Tuesday, August 25, 2009
Dozens killed in Kandahar bombing
A car bomb explosion in the southern Afghan city of Kandahar has left about 40 people dead.
Tuesday's blast came as official preliminary results for last week's presidential elections were released, giving incumbent Hamid Karzai a slight lead over nearest rival Abdullah Abdullah.
Police said the blast on Tuesday was a suicide attack near a wedding hall in a residential area of the city.
Two hospitals said 90 people were injured in the blast.
Al Jazeera's James Bays, reporting from the capital, Kabul, said all the dead were civilians - many women and children among them – and the wedding hall was destroyed.
"Kandahar is the capital of a province that is one of the most violent in Afghanistan," he said.
"It was a massive blast that could be heard by people across the city. It has caused widespread devastation in the centre of the city. It is a largely residential area that has been devastated by this bomb blast."
The bomb went off shortly after dusk fell and people were breaking their Ramadan fast.
Ahmed Wali Karzai, a representative of Kandahar provincial council, told Al Jazeera: "There are still some people trapped. We have people trying to get them out of the rubble."
Agha Lalai, another council member, said the blast "felt like an earthquake. The power went off and there was a huge explosion".
The bomb went off near a guest house frequented by foreigners, the Kandahar provincial intelligence headquarters and just 800m from the local UN offices.
"The staff is good, everybody is safe," Samad Khaydarov, head of the UN assistance mission in Afghanistan.
"Our offices, our guesthouses, are safe. ... Unfortunately, security is not so good in Kandahar."
Fazel Ahmad Shairzad, the deputy Kandahar police chief, said police did not yet know what the target was and were investigating.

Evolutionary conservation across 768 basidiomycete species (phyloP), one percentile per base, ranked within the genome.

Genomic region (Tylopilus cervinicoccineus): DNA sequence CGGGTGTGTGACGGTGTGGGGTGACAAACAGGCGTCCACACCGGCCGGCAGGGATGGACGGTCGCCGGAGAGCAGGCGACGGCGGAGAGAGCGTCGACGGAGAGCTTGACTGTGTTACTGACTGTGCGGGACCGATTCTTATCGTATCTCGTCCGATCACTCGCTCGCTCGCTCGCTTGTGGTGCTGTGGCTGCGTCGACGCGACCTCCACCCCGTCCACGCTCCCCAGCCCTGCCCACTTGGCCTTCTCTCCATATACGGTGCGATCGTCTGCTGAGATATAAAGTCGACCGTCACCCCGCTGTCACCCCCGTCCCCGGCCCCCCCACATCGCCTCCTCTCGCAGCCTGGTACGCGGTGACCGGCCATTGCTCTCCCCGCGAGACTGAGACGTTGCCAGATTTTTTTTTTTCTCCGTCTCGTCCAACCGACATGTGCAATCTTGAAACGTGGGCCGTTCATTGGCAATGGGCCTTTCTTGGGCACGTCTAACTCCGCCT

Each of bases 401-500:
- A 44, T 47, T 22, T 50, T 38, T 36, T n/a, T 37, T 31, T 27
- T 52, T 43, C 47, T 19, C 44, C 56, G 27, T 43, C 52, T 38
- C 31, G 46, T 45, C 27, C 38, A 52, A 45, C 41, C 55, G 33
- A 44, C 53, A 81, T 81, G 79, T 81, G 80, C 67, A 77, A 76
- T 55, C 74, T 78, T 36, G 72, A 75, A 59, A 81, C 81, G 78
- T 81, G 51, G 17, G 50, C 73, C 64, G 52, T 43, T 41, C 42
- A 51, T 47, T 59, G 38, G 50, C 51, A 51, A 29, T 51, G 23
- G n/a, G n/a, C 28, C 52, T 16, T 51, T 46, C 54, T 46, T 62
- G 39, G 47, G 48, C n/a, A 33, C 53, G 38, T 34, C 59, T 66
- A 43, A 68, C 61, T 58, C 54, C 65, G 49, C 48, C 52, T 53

There was no immediate claim of responsibility but a government spokesman blamed the attack on Taliban-linked groups.
Kandahar is the biggest city in southern Afghanistan, an area where Taliban fighters battling the Western-backed government continue to have strongholds.
The city was the powerbase of the former Taliban government, which was ousted from power in Afghanistan by US-led troops in 2001 and replaced with Karzai's Western-backed administration.
The Taliban have struck repeatedly in recent weeks in a bloody countdown to nationwide elections last week, only the second time that war-weary Afghans have voted for a president in their history.
Earlier on Tuesday, four US soldiers operating with Nato were killed in a bomb blast in the south of the country.
The US military said the soldiers had been killed by an improvised explosive device.
The deaths make August the second most deadly month for US troops in Afghanistan since the 2001 invasion so far.
Also on Tuesday, a British soldier who was wounded while on patrol on August 15 in Helmand province, died in hospital, the British defence ministry said.
News Source: http://english.aljazeera.net/news/asia/2009/08/2009825153053658728.html